Making trade work for small producers in Southeast Asia’s least developed countries
Low-income economies depend greatly on agriculture, and growth in this sector delivers more poverty reduction than any other sectors. However, while tariffs have fallen, non-tariff barriers —sanitary and phytosanitary measures and lack of knowledge about destination markets — have become more significant barriers for export growth. Public policies can help overcome these entry barriers into global markets.
This project supports more than 120 small exporters from low-income Southeast Asian countries selling in niche markets, such as spices and organic products. The aim is to help them overcome entry barriers for their high-value goods by providing market research, business training, and advice. The project will examine the supply of these products as well as specific market entry strategies for each country to Canada. Canada’s Trade Facilitation Office (TFO) will plan a strategy to match export-ready producers in least developed countries with potential buyers in Canada, and provide active mentoring. At the same time, the Thailand-based Mekong Institute will work with women entrepreneurs and business development providers, providing training fellowships to increase their business prospects.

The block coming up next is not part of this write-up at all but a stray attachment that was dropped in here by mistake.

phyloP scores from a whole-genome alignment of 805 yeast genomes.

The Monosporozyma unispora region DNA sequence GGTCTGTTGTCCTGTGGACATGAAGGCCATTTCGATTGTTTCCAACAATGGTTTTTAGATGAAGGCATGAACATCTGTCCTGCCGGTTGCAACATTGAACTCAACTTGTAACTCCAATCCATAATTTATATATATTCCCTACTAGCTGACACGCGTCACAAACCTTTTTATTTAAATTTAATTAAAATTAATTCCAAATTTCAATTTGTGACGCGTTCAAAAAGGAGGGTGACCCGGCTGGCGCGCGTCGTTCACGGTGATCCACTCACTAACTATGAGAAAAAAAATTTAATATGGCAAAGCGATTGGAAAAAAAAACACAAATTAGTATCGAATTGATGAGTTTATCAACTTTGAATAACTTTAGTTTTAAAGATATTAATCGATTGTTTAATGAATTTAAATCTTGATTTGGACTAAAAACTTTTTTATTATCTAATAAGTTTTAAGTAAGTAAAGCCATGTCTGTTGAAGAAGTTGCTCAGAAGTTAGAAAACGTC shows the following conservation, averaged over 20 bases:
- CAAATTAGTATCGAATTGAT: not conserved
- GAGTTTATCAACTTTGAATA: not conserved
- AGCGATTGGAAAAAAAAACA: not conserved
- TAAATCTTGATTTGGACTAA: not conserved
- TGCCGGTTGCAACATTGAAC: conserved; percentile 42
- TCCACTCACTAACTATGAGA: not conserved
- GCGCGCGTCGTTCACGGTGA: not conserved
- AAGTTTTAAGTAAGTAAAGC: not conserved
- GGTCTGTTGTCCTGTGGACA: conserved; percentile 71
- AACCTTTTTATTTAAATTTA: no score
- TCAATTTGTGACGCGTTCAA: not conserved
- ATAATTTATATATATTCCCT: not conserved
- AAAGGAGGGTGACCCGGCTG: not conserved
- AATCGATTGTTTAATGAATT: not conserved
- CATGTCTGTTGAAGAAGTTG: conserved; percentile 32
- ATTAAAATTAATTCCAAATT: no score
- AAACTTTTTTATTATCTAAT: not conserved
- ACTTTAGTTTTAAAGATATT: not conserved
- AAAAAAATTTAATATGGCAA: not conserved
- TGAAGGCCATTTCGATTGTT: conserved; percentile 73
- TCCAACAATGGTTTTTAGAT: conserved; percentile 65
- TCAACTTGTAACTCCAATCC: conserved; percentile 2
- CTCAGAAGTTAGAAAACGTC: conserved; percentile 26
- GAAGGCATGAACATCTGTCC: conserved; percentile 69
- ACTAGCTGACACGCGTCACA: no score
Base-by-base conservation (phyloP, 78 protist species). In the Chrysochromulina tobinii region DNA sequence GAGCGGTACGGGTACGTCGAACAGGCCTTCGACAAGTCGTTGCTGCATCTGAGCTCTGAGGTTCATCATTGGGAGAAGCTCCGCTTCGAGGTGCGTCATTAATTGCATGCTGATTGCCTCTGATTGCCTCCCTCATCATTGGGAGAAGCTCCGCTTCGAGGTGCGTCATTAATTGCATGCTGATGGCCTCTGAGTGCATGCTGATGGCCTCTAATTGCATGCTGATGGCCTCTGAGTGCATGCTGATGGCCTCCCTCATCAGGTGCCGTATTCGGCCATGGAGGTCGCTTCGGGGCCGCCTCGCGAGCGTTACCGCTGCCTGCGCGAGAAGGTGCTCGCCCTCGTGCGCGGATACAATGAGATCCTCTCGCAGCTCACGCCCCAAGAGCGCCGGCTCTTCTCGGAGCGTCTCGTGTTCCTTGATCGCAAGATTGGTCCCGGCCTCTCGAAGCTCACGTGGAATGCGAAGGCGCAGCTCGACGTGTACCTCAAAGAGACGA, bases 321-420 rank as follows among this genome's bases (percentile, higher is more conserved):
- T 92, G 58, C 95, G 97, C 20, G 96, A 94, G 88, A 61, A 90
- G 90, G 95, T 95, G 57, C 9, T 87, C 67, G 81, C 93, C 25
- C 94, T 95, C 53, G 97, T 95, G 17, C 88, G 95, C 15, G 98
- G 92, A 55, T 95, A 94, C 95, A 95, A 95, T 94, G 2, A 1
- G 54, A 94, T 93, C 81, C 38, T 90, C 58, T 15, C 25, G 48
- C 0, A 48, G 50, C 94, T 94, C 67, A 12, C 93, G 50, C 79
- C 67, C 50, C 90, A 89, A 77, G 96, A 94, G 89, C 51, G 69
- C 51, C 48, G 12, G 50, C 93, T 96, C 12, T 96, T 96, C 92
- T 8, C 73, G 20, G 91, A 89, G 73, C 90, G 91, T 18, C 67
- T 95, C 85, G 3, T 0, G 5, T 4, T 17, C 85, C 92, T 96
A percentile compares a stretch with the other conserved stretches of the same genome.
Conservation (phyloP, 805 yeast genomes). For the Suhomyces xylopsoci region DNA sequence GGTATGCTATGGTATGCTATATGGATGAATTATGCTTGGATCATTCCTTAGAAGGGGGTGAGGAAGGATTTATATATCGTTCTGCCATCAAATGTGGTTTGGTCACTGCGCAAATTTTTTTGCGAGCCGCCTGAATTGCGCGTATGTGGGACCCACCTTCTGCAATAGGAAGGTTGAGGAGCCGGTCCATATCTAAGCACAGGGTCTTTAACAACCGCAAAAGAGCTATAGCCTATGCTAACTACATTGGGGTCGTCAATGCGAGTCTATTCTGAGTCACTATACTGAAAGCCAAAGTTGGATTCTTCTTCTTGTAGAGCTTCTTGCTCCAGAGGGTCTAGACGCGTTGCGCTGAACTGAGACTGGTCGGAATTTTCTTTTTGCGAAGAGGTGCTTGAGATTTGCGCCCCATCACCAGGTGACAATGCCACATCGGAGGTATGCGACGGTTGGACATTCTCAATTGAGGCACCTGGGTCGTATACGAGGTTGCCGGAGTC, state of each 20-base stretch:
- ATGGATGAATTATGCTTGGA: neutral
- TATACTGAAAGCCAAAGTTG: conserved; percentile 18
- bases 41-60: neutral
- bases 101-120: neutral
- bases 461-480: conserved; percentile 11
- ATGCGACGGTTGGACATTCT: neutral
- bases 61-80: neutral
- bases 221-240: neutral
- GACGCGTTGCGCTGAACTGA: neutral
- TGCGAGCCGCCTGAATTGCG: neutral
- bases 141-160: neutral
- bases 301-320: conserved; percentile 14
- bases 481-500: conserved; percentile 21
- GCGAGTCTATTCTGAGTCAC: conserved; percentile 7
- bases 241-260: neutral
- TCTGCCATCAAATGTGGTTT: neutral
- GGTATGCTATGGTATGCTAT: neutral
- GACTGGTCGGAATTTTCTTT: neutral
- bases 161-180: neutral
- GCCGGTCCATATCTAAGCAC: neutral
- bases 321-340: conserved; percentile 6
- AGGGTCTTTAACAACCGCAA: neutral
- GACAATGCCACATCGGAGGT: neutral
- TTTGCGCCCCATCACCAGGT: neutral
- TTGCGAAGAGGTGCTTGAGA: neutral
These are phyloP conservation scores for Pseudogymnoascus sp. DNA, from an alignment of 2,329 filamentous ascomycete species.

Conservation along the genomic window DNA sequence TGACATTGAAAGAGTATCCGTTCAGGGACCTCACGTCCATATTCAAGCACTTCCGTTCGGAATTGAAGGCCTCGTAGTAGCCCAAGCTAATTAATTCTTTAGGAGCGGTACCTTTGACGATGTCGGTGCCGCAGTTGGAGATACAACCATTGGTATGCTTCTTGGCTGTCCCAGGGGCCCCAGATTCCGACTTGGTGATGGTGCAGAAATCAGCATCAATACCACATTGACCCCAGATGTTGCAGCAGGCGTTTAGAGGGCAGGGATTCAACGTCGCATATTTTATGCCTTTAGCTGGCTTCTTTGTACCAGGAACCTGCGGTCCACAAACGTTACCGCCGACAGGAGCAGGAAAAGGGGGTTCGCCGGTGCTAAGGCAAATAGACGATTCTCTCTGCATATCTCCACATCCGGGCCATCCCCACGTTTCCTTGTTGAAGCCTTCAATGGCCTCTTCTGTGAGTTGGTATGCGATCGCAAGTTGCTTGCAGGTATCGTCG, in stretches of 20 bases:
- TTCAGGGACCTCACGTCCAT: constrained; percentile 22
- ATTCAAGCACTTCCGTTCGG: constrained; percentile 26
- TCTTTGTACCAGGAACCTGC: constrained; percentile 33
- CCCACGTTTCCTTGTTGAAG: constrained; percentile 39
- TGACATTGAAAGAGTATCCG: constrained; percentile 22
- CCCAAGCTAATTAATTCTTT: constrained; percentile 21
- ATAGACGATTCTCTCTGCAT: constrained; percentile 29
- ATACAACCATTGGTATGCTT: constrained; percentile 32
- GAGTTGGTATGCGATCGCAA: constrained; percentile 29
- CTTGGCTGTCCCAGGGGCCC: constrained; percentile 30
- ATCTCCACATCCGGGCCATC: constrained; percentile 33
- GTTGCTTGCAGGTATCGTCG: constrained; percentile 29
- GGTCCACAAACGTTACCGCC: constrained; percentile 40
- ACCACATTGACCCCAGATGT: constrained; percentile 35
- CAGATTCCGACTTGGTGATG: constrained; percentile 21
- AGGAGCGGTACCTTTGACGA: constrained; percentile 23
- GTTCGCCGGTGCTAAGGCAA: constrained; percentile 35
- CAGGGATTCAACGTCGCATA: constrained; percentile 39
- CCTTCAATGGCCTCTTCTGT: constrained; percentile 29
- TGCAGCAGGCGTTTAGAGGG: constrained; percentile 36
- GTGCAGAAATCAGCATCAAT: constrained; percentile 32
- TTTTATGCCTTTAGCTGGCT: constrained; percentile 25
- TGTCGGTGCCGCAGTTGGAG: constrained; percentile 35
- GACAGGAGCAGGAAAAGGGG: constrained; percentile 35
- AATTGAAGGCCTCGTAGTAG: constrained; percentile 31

Both TFO and the Mekong Institute will evaluate their support, training, and mentoring to demonstrate effectiveness and propose replication of their interventions. They will look at how these activities generate business opportunities for small and medium-sized enterprises specialized in agro-foods through diversified and expanded export to the Canadian market (through TFO). They will also examine how these activities strengthen the entrepreneurial skills of small entrepreneurs, mostly female, to expand their businesses for export markets.